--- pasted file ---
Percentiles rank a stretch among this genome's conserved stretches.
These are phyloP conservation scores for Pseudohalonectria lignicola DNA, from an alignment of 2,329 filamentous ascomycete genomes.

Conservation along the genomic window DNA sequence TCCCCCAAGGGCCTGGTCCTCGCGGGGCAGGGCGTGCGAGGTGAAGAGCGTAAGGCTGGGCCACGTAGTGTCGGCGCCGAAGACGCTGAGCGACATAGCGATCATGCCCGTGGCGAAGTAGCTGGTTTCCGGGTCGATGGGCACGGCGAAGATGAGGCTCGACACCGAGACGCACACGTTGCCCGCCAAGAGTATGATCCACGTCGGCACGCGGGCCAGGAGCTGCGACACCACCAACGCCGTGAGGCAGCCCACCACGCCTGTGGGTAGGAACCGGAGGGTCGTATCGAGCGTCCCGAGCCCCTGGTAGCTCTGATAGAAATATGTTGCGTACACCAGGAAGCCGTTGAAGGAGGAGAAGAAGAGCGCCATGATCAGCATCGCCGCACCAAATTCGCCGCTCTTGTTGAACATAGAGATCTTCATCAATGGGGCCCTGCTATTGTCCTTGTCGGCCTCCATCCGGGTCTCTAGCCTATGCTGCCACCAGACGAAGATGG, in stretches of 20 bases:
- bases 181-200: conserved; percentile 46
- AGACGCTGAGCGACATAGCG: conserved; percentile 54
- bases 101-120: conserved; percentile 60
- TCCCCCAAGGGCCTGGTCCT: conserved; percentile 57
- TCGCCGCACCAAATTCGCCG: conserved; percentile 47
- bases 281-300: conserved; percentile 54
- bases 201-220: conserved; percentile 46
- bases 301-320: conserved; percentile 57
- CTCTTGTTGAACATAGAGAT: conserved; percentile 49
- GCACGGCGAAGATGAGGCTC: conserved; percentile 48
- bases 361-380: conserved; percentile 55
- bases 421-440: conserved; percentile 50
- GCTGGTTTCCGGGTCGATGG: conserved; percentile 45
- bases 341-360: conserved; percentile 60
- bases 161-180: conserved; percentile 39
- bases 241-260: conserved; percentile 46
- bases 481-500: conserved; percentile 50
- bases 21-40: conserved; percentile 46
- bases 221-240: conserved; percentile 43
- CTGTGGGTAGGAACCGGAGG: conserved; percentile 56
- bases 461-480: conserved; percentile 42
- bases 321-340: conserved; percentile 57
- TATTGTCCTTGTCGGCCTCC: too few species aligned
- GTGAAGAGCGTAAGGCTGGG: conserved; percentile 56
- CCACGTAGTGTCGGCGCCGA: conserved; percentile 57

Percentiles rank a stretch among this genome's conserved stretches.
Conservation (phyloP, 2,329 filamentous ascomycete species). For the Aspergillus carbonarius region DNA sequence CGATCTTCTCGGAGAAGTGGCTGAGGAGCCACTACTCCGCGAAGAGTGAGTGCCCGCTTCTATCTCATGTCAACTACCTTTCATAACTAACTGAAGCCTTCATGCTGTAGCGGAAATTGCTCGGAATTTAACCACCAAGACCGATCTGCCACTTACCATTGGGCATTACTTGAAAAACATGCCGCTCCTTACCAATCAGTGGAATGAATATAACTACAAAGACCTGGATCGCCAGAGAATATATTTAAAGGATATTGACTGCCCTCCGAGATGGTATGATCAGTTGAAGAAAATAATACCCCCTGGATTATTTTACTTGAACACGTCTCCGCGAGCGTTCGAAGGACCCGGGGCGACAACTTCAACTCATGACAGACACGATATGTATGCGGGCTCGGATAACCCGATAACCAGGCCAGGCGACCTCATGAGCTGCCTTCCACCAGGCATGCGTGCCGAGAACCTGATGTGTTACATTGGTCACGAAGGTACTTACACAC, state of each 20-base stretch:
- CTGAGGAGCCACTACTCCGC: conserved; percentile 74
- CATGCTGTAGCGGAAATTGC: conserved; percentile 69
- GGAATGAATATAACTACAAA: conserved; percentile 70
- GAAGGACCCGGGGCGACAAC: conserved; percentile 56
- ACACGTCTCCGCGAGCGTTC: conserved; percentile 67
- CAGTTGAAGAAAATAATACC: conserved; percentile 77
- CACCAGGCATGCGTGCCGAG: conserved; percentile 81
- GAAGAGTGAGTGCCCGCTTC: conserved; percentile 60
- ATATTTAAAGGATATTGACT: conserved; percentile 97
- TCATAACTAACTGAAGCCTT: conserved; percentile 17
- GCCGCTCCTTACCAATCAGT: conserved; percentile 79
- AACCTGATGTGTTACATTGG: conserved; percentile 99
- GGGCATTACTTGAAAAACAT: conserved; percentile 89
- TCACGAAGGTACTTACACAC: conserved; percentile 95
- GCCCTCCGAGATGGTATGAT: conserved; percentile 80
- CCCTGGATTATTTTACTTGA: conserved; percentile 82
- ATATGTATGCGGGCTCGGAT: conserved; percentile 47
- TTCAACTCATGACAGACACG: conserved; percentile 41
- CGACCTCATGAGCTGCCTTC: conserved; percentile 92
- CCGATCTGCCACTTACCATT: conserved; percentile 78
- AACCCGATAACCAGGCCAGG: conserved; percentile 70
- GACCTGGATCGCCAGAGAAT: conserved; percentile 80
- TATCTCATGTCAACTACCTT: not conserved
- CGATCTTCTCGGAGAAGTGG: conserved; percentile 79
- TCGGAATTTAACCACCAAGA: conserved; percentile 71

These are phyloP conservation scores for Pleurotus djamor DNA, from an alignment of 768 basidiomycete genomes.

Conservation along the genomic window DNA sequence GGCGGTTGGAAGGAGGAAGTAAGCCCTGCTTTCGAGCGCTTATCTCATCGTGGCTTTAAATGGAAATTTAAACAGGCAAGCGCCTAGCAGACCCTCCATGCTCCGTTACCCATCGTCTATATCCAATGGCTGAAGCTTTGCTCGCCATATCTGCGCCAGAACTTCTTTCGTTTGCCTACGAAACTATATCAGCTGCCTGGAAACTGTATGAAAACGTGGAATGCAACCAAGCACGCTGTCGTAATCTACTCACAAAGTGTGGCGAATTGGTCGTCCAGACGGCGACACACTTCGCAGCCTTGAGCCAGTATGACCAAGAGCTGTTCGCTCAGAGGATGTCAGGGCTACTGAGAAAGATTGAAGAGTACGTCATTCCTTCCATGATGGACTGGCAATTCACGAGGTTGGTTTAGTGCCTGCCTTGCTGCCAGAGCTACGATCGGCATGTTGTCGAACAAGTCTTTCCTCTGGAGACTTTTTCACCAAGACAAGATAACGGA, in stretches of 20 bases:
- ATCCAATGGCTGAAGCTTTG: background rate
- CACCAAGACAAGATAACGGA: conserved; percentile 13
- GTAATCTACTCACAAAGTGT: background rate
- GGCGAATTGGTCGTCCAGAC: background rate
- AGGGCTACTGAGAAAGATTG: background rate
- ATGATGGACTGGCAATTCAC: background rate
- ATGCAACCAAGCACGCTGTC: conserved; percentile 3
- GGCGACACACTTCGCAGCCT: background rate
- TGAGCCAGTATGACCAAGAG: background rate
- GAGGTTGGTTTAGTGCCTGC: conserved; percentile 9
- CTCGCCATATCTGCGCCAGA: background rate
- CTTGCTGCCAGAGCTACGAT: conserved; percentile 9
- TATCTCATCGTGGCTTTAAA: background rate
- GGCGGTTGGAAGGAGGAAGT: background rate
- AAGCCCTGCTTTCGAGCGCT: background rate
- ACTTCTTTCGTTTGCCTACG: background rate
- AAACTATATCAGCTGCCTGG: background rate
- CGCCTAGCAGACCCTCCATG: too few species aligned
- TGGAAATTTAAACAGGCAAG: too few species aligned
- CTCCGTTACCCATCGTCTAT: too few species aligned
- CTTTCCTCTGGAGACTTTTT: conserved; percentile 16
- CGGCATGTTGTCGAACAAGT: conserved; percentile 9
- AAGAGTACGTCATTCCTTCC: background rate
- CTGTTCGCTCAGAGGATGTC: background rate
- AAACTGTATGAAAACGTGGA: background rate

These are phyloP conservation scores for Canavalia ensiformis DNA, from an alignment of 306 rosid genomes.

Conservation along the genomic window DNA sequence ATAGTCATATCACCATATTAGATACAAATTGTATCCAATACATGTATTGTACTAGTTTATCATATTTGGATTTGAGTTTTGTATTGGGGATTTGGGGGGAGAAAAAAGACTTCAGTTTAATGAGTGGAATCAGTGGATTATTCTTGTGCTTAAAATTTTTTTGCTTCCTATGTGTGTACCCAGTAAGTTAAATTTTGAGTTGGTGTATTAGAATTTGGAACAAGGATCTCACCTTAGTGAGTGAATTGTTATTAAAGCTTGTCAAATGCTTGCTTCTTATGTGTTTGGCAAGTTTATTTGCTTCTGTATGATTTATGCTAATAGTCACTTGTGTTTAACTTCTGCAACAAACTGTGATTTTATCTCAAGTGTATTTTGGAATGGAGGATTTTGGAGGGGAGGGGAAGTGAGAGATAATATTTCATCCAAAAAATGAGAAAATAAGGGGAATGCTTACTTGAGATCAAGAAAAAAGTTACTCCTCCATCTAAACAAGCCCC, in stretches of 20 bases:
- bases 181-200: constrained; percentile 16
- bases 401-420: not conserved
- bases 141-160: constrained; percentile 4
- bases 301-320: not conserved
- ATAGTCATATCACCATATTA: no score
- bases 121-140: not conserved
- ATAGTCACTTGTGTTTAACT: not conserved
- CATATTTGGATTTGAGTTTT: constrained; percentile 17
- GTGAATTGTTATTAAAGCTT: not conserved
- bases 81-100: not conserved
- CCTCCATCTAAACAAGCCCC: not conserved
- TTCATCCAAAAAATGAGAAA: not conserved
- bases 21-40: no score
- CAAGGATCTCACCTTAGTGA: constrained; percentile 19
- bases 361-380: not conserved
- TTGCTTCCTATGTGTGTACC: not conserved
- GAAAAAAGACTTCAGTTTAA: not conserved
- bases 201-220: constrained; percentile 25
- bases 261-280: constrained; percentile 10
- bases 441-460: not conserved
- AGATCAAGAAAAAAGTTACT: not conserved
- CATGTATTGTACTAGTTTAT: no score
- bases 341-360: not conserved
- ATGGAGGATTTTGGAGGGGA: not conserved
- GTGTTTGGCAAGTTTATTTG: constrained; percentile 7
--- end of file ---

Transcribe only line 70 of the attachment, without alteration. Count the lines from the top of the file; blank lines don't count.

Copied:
- TATCTCATCGTGGCTTTAAA: background rate